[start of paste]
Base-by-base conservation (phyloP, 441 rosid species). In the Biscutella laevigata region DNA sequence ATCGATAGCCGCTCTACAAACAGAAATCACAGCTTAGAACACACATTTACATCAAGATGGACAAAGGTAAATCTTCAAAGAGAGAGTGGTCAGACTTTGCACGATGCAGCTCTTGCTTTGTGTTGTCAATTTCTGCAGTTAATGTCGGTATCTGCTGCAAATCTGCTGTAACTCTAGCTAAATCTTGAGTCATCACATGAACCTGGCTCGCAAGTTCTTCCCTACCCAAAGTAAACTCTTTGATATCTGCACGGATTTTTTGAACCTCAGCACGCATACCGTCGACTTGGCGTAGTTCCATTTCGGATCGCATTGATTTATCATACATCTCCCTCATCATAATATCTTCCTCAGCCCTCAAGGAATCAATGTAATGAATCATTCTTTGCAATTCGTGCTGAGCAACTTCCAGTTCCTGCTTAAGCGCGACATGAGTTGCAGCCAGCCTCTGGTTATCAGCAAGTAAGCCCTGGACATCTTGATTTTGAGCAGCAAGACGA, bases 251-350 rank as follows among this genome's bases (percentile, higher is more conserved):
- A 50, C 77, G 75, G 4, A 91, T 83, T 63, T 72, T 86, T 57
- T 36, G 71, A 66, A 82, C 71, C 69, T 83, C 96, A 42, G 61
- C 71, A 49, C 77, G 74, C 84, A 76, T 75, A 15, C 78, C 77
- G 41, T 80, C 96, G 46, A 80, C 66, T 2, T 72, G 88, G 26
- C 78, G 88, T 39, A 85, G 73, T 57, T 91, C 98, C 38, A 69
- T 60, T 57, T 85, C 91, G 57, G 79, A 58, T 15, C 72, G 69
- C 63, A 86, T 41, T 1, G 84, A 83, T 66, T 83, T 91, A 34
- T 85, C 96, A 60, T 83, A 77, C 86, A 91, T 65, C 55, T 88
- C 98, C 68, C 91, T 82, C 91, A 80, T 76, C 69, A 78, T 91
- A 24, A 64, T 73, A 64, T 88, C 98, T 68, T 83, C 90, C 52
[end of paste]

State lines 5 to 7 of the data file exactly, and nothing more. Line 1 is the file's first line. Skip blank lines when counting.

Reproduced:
- G 41, T 80, C 96, G 46, A 80, C 66, T 2, T 72, G 88, G 26
- C 78, G 88, T 39, A 85, G 73, T 57, T 91, C 98, C 38, A 69
- T 60, T 57, T 85, C 91, G 57, G 79, A 58, T 15, C 72, G 69